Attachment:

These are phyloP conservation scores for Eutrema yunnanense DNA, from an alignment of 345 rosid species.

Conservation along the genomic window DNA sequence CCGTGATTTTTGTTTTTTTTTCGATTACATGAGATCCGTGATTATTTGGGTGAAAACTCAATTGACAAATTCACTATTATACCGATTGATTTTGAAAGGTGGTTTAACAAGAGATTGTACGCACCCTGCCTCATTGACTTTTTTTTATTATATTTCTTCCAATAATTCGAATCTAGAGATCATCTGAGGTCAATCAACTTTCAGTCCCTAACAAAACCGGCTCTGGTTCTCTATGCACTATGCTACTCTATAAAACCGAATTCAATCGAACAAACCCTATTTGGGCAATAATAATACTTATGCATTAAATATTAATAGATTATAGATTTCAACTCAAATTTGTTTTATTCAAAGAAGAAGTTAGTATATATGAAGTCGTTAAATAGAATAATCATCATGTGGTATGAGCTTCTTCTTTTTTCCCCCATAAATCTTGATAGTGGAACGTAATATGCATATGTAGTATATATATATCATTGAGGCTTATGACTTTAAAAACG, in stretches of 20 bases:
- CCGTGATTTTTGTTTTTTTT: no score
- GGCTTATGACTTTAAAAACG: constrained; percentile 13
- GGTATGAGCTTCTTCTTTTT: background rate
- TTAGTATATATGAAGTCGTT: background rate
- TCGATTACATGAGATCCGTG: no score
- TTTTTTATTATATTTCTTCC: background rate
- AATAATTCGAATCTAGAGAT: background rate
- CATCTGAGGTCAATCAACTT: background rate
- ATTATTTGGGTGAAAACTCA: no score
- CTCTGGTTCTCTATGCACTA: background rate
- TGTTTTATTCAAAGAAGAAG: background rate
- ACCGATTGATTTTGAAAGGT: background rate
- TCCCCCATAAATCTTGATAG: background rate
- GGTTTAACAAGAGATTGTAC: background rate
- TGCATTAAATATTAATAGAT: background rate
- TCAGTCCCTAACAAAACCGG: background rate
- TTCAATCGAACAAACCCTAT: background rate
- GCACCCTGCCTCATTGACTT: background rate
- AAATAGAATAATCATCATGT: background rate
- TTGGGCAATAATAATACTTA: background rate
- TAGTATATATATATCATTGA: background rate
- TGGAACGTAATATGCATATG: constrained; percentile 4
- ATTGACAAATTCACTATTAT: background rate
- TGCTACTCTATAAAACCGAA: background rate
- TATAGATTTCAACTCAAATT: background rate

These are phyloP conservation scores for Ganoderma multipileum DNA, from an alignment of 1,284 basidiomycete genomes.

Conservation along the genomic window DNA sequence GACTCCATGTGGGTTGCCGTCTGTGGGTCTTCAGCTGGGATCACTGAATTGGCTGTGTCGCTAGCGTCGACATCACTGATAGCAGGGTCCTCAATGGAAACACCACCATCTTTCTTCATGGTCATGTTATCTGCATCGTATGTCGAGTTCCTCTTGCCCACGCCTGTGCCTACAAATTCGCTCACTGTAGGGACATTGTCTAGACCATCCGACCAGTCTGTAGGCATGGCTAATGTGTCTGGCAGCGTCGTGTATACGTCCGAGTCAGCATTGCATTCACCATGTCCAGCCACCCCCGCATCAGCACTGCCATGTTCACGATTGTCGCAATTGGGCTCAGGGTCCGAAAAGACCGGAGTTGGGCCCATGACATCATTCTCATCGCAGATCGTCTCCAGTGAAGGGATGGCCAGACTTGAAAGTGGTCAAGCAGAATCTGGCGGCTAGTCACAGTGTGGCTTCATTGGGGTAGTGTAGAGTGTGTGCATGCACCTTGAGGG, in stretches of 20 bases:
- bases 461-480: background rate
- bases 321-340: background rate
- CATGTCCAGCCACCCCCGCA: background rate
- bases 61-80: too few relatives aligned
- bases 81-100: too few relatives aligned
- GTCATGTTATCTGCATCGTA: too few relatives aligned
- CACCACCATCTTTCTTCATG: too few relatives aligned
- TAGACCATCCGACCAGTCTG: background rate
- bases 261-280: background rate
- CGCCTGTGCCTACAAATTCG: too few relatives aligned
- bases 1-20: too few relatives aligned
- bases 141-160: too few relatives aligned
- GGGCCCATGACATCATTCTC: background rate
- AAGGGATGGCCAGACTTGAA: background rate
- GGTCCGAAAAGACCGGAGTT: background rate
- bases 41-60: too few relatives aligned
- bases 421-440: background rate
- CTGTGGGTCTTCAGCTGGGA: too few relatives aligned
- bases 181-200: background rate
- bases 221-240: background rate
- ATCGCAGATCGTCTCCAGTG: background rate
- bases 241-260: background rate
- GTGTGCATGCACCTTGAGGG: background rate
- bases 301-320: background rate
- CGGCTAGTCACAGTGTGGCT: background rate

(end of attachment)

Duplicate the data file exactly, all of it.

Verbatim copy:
These are phyloP conservation scores for Eutrema yunnanense DNA, from an alignment of 345 rosid species.

Conservation along the genomic window DNA sequence CCGTGATTTTTGTTTTTTTTTCGATTACATGAGATCCGTGATTATTTGGGTGAAAACTCAATTGACAAATTCACTATTATACCGATTGATTTTGAAAGGTGGTTTAACAAGAGATTGTACGCACCCTGCCTCATTGACTTTTTTTTATTATATTTCTTCCAATAATTCGAATCTAGAGATCATCTGAGGTCAATCAACTTTCAGTCCCTAACAAAACCGGCTCTGGTTCTCTATGCACTATGCTACTCTATAAAACCGAATTCAATCGAACAAACCCTATTTGGGCAATAATAATACTTATGCATTAAATATTAATAGATTATAGATTTCAACTCAAATTTGTTTTATTCAAAGAAGAAGTTAGTATATATGAAGTCGTTAAATAGAATAATCATCATGTGGTATGAGCTTCTTCTTTTTTCCCCCATAAATCTTGATAGTGGAACGTAATATGCATATGTAGTATATATATATCATTGAGGCTTATGACTTTAAAAACG, in stretches of 20 bases:
- CCGTGATTTTTGTTTTTTTT: no score
- GGCTTATGACTTTAAAAACG: constrained; percentile 13
- GGTATGAGCTTCTTCTTTTT: background rate
- TTAGTATATATGAAGTCGTT: background rate
- TCGATTACATGAGATCCGTG: no score
- TTTTTTATTATATTTCTTCC: background rate
- AATAATTCGAATCTAGAGAT: background rate
- CATCTGAGGTCAATCAACTT: background rate
- ATTATTTGGGTGAAAACTCA: no score
- CTCTGGTTCTCTATGCACTA: background rate
- TGTTTTATTCAAAGAAGAAG: background rate
- ACCGATTGATTTTGAAAGGT: background rate
- TCCCCCATAAATCTTGATAG: background rate
- GGTTTAACAAGAGATTGTAC: background rate
- TGCATTAAATATTAATAGAT: background rate
- TCAGTCCCTAACAAAACCGG: background rate
- TTCAATCGAACAAACCCTAT: background rate
- GCACCCTGCCTCATTGACTT: background rate
- AAATAGAATAATCATCATGT: background rate
- TTGGGCAATAATAATACTTA: background rate
- TAGTATATATATATCATTGA: background rate
- TGGAACGTAATATGCATATG: constrained; percentile 4
- ATTGACAAATTCACTATTAT: background rate
- TGCTACTCTATAAAACCGAA: background rate
- TATAGATTTCAACTCAAATT: background rate

These are phyloP conservation scores for Ganoderma multipileum DNA, from an alignment of 1,284 basidiomycete genomes.

Conservation along the genomic window DNA sequence GACTCCATGTGGGTTGCCGTCTGTGGGTCTTCAGCTGGGATCACTGAATTGGCTGTGTCGCTAGCGTCGACATCACTGATAGCAGGGTCCTCAATGGAAACACCACCATCTTTCTTCATGGTCATGTTATCTGCATCGTATGTCGAGTTCCTCTTGCCCACGCCTGTGCCTACAAATTCGCTCACTGTAGGGACATTGTCTAGACCATCCGACCAGTCTGTAGGCATGGCTAATGTGTCTGGCAGCGTCGTGTATACGTCCGAGTCAGCATTGCATTCACCATGTCCAGCCACCCCCGCATCAGCACTGCCATGTTCACGATTGTCGCAATTGGGCTCAGGGTCCGAAAAGACCGGAGTTGGGCCCATGACATCATTCTCATCGCAGATCGTCTCCAGTGAAGGGATGGCCAGACTTGAAAGTGGTCAAGCAGAATCTGGCGGCTAGTCACAGTGTGGCTTCATTGGGGTAGTGTAGAGTGTGTGCATGCACCTTGAGGG, in stretches of 20 bases:
- bases 461-480: background rate
- bases 321-340: background rate
- CATGTCCAGCCACCCCCGCA: background rate
- bases 61-80: too few relatives aligned
- bases 81-100: too few relatives aligned
- GTCATGTTATCTGCATCGTA: too few relatives aligned
- CACCACCATCTTTCTTCATG: too few relatives aligned
- TAGACCATCCGACCAGTCTG: background rate
- bases 261-280: background rate
- CGCCTGTGCCTACAAATTCG: too few relatives aligned
- bases 1-20: too few relatives aligned
- bases 141-160: too few relatives aligned
- GGGCCCATGACATCATTCTC: background rate
- AAGGGATGGCCAGACTTGAA: background rate
- GGTCCGAAAAGACCGGAGTT: background rate
- bases 41-60: too few relatives aligned
- bases 421-440: background rate
- CTGTGGGTCTTCAGCTGGGA: too few relatives aligned
- bases 181-200: background rate
- bases 221-240: background rate
- ATCGCAGATCGTCTCCAGTG: background rate
- bases 241-260: background rate
- GTGTGCATGCACCTTGAGGG: background rate
- bases 301-320: background rate
- CGGCTAGTCACAGTGTGGCT: background rate